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En Cali se realizó un estudio en perros con el fin de determinar la frecuencia de dermatofitos. La toma de muestra se hizo en hocico, cabeza, dorso, vientre y zonas laterales por la técnica del tapete y para cada sitio y perro muestreado se utilizó una alfombra diferente. Las muestras se sembraron en agar selectivo para hongos patógenos. Se examinaron 251 perros, 86 callejeros y 165 caseros, entre los cuales se encontraron 34 (133%) positivos para dermatofitos; de éstos, 23 correspondieron a perros caseros y 11 a callejeros. No se establecieron diferencias significativas entre estas dos categorías. Tampoco se encontró asociación con la edad, el sexo, la raza o la longitud del pelo, pero si hubo relación entre la presencia de lesiones en la piel y el aislamiento de hongos (P<0,05). El dermatofito más aislado fue el Microsporum gypseum (55,9%), seguido por Microsporum canis y Trichophyton mentagrophytes var. mentagrophytes, cada uro con el 14,7%, y Trchophyton rubrum con 2,9% de los aislamientos. Estos dos últimos hongos sólo se hallaron en los perros caseros. Palabras clave: dermatofitos, dermatofitosis, tiña, perros, Cali, Colombia. Dermatophytes in dogs from Cali. Colombia The presence of dermatophytes was studied in stray and house dogs in Cali, Colombia, using a sterile square of wool carpet rubbed on the hair. A total of 251 animals were studied, 86 stray and 165 pet dogs. Dermophytes were found in 34 (13.5%) animals, 11 being stray and 23 house dogs. No correlation was found between these two groups, neither between age, sex, race or length of hair, and dermatophytes.The presence of lesions was the only factor that showed a significant statistical relationship with isolation of fungi (P<0.05).The dermatophyte most frequently isolated was Microsporum gypseum (55.9%), followed by Microsporum canis and Trichophyton mentagrophytesvar mentagrophytes each one with 14.7%, and Trichophyton rubrum with 2.9%. The last two species were found only on pet dogs.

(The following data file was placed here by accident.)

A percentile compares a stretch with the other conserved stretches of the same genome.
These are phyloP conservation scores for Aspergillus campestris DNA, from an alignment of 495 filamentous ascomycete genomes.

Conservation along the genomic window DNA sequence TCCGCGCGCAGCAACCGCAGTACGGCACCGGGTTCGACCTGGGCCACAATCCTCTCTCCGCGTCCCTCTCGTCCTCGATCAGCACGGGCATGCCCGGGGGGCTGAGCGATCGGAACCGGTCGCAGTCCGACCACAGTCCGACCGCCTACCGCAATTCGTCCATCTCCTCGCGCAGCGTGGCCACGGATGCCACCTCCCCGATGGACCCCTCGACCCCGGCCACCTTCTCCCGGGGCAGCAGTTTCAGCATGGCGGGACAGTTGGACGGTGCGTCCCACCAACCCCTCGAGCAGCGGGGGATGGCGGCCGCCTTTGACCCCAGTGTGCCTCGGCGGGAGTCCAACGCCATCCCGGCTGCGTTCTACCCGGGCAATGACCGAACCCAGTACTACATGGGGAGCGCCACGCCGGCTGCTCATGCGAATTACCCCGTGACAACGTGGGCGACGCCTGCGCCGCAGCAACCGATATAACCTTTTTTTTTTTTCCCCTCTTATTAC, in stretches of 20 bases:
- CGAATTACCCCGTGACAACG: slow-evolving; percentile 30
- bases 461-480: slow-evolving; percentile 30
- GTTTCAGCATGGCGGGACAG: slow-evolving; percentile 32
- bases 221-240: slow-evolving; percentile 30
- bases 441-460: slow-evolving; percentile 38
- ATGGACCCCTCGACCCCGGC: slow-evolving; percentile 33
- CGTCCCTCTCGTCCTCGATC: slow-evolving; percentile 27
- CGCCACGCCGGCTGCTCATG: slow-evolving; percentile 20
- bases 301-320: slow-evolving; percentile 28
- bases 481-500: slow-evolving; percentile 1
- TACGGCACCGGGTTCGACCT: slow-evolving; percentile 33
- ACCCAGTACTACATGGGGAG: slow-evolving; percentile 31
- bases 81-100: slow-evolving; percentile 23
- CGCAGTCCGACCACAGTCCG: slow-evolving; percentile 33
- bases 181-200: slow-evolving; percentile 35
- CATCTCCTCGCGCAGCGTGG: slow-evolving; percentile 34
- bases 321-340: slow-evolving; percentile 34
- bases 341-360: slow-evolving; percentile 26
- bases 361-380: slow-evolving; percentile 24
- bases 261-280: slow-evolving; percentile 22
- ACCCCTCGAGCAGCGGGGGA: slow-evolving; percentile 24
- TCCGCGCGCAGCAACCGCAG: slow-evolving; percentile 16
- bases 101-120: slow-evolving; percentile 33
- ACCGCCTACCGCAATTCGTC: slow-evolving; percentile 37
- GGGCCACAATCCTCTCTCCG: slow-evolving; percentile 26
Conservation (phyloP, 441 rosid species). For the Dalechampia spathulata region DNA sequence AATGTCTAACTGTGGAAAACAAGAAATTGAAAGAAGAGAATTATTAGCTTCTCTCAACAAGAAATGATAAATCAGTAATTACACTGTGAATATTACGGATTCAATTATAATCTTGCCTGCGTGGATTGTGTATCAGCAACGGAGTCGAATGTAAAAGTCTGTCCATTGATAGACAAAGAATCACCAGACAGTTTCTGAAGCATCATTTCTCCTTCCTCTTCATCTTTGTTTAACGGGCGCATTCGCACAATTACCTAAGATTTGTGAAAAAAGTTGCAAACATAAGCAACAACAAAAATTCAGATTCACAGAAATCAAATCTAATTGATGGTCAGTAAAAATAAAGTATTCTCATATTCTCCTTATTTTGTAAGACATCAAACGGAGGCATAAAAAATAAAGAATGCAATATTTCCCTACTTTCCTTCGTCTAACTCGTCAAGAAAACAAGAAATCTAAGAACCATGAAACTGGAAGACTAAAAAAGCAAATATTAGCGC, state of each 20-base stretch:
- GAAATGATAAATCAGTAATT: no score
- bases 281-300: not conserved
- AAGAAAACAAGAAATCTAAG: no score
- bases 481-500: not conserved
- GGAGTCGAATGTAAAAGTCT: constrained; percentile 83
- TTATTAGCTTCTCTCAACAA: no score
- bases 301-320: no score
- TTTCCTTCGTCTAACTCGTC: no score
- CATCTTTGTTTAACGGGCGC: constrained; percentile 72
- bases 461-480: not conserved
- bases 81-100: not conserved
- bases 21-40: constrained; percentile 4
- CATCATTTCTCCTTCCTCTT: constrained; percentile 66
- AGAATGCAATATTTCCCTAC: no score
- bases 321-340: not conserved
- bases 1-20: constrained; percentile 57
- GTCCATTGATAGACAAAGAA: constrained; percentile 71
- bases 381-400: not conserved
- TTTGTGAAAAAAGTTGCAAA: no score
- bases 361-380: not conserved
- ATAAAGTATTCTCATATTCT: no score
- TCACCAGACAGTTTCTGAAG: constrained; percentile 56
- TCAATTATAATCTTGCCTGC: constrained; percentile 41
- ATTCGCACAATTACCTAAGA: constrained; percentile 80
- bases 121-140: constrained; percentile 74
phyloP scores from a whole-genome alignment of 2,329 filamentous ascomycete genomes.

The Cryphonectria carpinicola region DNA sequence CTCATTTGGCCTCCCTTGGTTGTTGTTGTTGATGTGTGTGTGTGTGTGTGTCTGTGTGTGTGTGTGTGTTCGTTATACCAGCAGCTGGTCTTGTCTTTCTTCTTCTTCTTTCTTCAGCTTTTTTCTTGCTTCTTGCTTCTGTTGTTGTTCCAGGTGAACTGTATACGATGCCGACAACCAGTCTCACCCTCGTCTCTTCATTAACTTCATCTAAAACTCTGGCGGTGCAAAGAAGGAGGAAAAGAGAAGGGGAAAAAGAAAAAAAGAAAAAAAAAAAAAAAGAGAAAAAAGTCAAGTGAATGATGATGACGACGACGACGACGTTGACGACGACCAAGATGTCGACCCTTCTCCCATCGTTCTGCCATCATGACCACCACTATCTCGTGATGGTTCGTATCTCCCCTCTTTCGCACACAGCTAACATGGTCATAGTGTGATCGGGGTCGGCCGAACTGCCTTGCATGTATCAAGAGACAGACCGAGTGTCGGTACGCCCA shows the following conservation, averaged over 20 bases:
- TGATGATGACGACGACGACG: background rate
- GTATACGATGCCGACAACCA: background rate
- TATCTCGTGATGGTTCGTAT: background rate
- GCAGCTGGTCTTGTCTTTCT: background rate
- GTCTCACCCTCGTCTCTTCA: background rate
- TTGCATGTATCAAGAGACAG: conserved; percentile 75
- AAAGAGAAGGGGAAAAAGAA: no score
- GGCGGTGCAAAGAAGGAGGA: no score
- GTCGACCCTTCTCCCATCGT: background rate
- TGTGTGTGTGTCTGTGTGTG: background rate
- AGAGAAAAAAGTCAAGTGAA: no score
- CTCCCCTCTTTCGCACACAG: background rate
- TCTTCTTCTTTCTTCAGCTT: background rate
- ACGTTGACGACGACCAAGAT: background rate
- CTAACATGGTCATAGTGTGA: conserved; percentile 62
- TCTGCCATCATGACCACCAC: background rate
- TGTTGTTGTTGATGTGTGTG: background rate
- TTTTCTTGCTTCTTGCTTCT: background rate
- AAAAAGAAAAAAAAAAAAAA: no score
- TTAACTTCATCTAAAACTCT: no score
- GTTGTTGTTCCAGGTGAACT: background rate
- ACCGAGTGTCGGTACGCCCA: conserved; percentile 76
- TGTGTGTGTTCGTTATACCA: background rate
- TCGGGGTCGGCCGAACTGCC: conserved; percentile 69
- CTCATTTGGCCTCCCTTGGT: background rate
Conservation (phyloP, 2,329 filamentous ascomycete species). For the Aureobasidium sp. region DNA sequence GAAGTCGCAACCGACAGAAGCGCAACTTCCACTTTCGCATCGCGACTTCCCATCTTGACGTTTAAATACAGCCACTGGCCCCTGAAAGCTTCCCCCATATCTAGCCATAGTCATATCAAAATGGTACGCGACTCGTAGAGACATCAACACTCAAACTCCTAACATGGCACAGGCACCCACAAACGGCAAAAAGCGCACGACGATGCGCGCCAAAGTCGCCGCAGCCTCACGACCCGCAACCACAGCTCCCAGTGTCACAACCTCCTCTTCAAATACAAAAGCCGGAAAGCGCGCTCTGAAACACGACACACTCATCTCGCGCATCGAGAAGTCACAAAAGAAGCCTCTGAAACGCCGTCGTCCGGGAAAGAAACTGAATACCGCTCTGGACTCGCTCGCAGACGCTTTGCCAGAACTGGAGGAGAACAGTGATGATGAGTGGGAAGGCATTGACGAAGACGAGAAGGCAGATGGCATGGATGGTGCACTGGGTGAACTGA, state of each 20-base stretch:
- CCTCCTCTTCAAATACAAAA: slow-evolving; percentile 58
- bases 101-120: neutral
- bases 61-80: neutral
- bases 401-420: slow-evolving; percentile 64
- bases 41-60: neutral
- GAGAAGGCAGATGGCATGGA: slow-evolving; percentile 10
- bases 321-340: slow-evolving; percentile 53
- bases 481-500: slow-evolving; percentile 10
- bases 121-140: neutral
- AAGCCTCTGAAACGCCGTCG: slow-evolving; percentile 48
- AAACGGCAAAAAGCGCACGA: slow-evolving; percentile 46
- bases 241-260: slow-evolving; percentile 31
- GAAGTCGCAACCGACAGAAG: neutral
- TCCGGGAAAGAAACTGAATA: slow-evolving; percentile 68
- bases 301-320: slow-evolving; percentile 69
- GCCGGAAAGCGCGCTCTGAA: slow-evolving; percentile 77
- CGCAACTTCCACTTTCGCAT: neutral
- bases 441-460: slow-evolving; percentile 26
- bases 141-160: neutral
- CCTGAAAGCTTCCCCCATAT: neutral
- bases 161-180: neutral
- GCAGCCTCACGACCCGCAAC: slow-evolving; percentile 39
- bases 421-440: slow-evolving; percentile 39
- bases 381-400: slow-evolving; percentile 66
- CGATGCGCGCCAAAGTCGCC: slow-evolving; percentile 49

Tinea capitis (scalp ringworm) is the most common dermatophyte infection of the scalp affecting mainly children and rarely adults. The epidemiology of tinea capitis varies within different geographical areas throughout the world. It may occur sporadically or epidemically and an increase in its incidence has been noted over the last few decades. The aim of the study is to obtain a general overview of the current state and changing pattern of tinea capitis in Europe. According to the literature, there has been a significant increase in the incidence of tinea capitis and a change in the pattern of infectious agents in particular. Microsporum canis, a zoophilic dermatophyte, is still the most common reported causative agent of tinea capitis in Europe. The countries reporting the highest incidence of M. canis infections are mainly in the Mediterranean but also bordering countries like Austria, Hungary, Germany and Poland. Besides the increase in Microsporum-induced tinea capitis, there is a shift towards anthrophilic tinea capitis mainly in urban areas in Europe. The largest overall increase with anthropophilic dermatophytes has been noted with Trichophyton tonsurans mainly in the UK and with Trichophyton soudanense and Microsporum audouinii in France. The occurrence of anthropophilic infections seems to be geographically restricted and is possibly linked to the immigration from African countries. Children (aged 3–7 years with no predilection of gender) remain the most commonly affected, but recently an increase of tinea capitis has been observed in adults and in the elderly. The results of the study clearly demonstrate the importance of diagnosing and proper treatment of mycotic scalp infection in the Europe. If not diagnosed and treated properly, its prevalence might reach epidemic proportions in the near future. Therefore, an increased level of surveillance (screening in schools), and a highly effective interdisciplinary cooperation among general practitioners, mycologists, veterinarians and dermatologists are strongly recommended.